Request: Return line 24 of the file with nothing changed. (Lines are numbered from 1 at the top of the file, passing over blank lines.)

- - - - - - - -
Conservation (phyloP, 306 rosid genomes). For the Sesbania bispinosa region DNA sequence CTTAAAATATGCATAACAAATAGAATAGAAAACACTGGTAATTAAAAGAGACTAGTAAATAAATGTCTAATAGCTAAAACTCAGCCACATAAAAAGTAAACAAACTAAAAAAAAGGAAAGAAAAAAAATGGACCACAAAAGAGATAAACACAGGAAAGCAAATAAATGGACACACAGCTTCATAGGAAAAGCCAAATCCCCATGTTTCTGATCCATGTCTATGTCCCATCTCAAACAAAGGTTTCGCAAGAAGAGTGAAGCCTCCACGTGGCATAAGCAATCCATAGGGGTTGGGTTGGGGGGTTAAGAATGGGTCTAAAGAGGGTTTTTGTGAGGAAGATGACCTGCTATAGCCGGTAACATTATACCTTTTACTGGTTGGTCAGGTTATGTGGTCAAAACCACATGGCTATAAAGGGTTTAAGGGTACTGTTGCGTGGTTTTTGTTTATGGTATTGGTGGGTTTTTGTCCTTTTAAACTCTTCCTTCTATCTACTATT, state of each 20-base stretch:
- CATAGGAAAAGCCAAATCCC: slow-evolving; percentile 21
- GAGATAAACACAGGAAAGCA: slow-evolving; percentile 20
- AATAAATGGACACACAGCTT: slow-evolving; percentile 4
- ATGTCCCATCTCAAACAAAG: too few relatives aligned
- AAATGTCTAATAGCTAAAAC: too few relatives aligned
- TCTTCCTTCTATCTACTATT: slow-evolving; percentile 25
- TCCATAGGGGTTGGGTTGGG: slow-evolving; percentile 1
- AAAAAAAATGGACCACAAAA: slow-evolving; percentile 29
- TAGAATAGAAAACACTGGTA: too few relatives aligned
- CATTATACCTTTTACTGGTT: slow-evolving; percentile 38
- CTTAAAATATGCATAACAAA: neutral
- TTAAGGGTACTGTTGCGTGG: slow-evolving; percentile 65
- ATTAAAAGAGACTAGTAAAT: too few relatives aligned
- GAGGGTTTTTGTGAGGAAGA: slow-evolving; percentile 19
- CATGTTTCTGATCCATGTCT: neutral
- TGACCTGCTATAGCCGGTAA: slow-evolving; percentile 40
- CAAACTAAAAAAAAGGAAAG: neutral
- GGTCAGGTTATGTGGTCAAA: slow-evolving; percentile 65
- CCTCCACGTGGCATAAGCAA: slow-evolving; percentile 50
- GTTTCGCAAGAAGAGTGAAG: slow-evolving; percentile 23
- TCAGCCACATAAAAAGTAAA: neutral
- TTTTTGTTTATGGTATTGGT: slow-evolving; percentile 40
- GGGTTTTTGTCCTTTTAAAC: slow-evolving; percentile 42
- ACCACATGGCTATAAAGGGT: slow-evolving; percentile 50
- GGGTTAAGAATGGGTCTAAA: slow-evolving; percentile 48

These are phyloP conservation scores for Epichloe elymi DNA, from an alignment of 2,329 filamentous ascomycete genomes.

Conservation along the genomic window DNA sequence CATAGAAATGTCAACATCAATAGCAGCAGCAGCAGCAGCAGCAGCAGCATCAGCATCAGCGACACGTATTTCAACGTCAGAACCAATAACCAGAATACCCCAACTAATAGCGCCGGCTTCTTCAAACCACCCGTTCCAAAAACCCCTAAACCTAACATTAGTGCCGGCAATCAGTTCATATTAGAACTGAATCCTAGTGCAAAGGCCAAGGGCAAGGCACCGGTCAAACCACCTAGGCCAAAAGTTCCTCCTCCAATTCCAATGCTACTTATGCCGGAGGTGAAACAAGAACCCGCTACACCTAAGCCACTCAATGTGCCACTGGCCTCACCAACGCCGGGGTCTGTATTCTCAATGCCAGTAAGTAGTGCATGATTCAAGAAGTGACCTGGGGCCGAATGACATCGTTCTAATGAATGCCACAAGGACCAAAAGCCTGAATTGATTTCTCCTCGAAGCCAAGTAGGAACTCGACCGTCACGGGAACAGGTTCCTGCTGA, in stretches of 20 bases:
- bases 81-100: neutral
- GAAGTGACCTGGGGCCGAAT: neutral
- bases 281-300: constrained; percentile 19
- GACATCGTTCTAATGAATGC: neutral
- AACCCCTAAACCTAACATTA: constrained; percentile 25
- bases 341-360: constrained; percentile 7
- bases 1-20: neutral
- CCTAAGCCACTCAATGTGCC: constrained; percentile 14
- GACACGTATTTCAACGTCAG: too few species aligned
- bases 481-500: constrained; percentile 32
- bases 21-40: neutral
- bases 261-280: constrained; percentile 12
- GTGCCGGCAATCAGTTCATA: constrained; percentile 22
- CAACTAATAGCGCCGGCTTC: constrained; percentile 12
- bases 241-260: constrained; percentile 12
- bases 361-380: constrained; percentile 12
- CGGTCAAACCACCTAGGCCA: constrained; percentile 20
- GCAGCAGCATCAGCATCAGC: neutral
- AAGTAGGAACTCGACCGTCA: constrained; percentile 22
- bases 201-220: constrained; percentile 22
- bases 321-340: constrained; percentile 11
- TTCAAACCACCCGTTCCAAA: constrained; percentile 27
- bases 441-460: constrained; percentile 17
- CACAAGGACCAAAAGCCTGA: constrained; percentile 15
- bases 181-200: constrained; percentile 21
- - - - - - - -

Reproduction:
- GGGTTTTTGTCCTTTTAAAC: slow-evolving; percentile 42